Tuesday, May 19, 2015

The Frustration and Fear of Feeding Time

So, feeding your baby seems like it should be an easy, natural, peaceful moment. And most of the time for us, it is. But sometimes it isn't. I am not sure how it is with full-term babies, but with preemies, in particular mine, it can be a huge source of anxiety and frustration.

I really wanted to breastfeed, knowing all the benefits, especially for preemies. Unfortunately, it just never happened for us. Whether it was from the stress of our situation, being separated from him while he was in the NICU for 6 week ( I was there 12 hours a day but it's not the same) I just couldn't keep up with what he needed, and I tried everything. Tea, supplements, everything that is suggested to help production I did - it just didn't work out. So the bottle and formula it was.

Like a lot of preemies, Wyatt has acid reflux. We found this out in the NICU, when he was about 35 weeks old. He had been eating from the bottle for about 2 weeks, and had some great skill at it! Then one day out of the blue, he started to spit up, and it just didn't stop. Every feeding got worse and worse, until eventually he decided that spitting up wasn't worth it, and went on a hunger strike. He was put on Zantac, and things seemed to get better, but not completely. 

He fights, struggles, arches his back, and cries in pain while eating at times when his reflux is acting up. And for an almost 7 lb pound baby, he is surprisingly strong! He makes little gremlin noises if laid down too soon after eating, so he can't just go to sleep right away or we risk him losing his lunch (or dinner or snack or whatever). We learned a few important lessons in the NICU regarding feeding him. Those nurses are true treasures and you can really learn a lot from them during your time there, if you have a teachable spirit and want to learn. 

Rule 1: Feeding your baby is not cuddle time, it's a job.

A nurse told me this when she saw me feeding Wyatt in the time honored way that you see depicted in every photo, the baby nestled gently in the crook of your arm, eating peacefully from his bottle. This is not our reality. Instead, we feed him in an upright position, either braced against our bent knees, or sitting up straight while we hold him with our hands bracing his neck and head safely. It is not the most comfortable or convenient way to feed your child, but you do it if you need to, and we need to. Then we need to hold him upright for at least 30 minutes after he eats. It's not really a hardship to hold your warm and contented baby for 30 minutes though, except maybe at 3 am and you just want to get back to bed.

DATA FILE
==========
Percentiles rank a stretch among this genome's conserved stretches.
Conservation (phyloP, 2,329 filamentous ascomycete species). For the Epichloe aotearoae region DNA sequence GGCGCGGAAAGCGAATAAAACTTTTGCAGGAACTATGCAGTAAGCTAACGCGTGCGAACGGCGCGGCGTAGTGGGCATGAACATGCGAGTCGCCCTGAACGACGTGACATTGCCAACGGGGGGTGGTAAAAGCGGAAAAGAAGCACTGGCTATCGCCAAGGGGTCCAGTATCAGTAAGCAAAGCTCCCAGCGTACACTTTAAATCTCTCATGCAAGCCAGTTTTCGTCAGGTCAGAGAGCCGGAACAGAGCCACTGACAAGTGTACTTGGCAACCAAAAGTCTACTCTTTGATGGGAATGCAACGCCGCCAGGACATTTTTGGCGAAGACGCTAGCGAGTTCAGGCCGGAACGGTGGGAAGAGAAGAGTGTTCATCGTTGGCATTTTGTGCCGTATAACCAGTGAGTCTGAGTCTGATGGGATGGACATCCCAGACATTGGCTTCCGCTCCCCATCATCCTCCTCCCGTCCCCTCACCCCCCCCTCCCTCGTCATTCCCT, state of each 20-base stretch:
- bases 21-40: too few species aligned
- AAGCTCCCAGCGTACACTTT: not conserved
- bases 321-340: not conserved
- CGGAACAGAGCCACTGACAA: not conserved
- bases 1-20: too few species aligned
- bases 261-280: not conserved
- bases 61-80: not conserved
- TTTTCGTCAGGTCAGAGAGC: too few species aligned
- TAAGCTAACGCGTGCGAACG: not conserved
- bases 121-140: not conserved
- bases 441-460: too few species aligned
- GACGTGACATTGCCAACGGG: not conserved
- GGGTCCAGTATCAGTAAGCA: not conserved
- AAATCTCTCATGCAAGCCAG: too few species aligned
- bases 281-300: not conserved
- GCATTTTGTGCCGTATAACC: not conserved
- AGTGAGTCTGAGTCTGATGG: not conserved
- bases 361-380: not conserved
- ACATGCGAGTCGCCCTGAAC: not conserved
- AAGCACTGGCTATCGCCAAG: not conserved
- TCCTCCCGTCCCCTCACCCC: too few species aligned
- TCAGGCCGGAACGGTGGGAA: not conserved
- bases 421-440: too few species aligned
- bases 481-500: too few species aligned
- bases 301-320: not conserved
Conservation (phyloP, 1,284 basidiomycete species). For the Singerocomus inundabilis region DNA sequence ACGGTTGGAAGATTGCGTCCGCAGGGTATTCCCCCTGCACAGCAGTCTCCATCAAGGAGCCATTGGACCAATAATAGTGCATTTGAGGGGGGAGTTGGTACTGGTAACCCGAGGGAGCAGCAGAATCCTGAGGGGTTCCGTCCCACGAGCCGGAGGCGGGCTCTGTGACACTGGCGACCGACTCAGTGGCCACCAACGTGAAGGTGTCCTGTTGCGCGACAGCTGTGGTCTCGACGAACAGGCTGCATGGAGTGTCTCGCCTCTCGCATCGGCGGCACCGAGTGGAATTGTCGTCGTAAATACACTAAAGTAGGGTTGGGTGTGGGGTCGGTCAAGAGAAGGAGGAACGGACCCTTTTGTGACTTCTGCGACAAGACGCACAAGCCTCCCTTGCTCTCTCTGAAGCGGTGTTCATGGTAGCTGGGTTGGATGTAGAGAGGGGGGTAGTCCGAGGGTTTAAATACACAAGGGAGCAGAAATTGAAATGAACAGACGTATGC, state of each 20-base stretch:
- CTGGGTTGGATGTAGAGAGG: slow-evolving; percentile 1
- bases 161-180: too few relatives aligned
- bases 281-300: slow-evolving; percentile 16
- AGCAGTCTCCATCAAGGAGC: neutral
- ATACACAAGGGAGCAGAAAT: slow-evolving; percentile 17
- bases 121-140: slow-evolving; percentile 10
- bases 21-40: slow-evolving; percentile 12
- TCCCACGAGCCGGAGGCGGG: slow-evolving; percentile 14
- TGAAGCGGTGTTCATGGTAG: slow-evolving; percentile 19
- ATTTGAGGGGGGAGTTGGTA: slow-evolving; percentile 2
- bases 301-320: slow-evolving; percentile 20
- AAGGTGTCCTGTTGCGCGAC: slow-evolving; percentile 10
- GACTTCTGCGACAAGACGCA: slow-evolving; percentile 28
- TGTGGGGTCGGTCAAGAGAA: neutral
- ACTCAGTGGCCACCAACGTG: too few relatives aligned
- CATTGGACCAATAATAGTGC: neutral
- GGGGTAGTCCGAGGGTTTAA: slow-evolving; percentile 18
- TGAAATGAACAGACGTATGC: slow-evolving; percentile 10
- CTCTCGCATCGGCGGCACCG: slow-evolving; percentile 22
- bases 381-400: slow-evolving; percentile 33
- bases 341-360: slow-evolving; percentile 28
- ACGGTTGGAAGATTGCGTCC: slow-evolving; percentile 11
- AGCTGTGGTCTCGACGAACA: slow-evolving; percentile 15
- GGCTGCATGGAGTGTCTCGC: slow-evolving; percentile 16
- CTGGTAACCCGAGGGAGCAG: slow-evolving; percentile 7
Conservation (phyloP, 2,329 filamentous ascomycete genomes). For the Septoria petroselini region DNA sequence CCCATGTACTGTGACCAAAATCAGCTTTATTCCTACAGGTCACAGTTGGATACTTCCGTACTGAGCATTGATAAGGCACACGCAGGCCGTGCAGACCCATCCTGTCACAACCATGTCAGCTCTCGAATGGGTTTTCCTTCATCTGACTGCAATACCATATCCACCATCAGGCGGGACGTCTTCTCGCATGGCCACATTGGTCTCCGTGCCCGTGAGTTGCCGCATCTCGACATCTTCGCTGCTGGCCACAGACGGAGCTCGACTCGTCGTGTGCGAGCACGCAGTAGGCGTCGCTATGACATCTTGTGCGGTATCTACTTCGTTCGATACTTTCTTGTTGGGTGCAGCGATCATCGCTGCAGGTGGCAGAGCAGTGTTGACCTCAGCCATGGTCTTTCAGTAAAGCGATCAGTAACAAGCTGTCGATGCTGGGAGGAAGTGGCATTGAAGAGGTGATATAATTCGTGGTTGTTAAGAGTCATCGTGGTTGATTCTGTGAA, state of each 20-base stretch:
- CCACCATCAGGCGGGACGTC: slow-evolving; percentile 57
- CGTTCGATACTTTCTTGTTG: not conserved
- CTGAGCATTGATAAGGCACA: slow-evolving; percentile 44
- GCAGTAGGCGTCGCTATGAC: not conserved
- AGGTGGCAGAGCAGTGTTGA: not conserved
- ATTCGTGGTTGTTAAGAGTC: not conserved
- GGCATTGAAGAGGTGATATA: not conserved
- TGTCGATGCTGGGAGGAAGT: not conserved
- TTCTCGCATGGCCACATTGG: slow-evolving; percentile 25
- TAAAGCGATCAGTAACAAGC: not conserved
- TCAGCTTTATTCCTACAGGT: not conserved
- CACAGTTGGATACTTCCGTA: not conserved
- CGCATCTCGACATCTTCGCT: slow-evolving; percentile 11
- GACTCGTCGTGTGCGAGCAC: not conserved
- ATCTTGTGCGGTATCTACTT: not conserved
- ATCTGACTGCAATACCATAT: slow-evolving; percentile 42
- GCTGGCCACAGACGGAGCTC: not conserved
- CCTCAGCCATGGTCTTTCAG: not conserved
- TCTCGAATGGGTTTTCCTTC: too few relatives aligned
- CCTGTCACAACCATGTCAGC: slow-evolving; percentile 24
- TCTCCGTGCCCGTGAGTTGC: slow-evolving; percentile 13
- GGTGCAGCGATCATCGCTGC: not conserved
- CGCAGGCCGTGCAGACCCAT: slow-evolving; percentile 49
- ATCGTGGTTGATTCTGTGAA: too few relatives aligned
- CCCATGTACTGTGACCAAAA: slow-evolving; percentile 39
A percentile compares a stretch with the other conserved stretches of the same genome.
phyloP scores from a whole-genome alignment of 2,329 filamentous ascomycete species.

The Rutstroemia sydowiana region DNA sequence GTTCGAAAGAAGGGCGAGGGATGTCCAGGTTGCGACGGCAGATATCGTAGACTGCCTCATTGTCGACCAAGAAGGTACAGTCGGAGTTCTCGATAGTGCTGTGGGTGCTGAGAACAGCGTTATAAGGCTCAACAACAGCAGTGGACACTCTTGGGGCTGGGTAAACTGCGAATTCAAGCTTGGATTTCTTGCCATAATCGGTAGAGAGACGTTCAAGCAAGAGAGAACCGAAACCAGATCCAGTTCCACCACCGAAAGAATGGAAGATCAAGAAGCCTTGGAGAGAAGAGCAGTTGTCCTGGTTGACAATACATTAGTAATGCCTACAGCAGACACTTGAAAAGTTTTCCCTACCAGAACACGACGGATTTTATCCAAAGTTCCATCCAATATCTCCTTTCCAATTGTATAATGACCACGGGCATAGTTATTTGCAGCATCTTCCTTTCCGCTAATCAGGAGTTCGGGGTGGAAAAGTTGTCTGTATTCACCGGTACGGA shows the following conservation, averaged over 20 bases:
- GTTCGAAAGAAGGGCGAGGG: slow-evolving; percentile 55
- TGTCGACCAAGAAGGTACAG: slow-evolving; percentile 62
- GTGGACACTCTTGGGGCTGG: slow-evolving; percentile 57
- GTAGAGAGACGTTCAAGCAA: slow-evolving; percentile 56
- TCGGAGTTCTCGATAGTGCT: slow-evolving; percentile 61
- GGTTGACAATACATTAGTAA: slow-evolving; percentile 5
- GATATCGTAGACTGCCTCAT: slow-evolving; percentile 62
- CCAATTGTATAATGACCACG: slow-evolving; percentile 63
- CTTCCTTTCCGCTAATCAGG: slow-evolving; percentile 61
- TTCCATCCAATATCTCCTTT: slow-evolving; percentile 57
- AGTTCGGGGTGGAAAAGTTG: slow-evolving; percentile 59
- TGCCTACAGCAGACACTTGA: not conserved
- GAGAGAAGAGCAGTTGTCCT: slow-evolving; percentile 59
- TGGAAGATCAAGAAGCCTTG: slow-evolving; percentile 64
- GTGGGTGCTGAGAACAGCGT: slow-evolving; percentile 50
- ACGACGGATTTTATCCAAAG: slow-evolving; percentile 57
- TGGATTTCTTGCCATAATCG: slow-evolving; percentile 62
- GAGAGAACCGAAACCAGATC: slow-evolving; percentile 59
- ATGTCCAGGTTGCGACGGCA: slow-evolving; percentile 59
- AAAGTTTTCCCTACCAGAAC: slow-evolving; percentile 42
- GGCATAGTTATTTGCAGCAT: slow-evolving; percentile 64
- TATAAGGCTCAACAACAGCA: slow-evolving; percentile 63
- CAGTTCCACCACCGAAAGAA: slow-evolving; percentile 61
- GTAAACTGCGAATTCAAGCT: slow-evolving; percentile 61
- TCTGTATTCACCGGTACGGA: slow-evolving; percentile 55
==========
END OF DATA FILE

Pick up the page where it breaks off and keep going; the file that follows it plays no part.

Rule 2: Never give up on the burp.

Probably one of the best pieces of advice we were given by a nurse. I would pat and pat and pat and pat to no avail, and then assume that Wyatt didn't need to burp. I was wrong, which he proved to me by urping up his food all over me, sometimes in great quantities. I still have to really work on burping the boy, he doesn't give them up easily. I work on it sometimes until my arm feels like it is going to fall off, but I don't give up! And just think, this happens every three hours.

I dread these moments of reflux. No one wants to hear their baby crying from being fed, or having them fight you to avoid eating. It is unpleasant and scary and sad. Most of the time, his medicine helps, but there are those occasions when it just doesn't. And with Wyatt, every feeding counts. He needs to gain weight and grow, to catch up. It is just that much harder when eating can be so hard for him.

I have heard that babies grow out of their reflux, and I can only hope that Wyatt's time is coming. I just want him to be able to eat without pain, so that he can eat more, and grow big and strong even faster.

How about you? Any reflux stories or advice?

1 comment:

  1. Ugh! I can totally relate to the worries related to feeding your baby. Yes! It should be easy, right?! Apparently, not for everyone :( I remember crying on the phone with my brother at about 10 days postpartum saying "I just want to be able to feed my baby!" As painful and stressful as it can be, it does get better. I didn't have to deal with reflux but I can almost guarantee that any issue/worry you have now will go away...and will be replaced with a new one ;) This parenting gig is no joke and as much as I've been told that not stressing is the best way to handle it, some of us just aren't equipped for that! Rest assured, this too shall pass and it will get "easier" as you figure each other out more and more. I think it's just so hard when they're so little and dependent on us for survival! Hang in there mamma, you got this!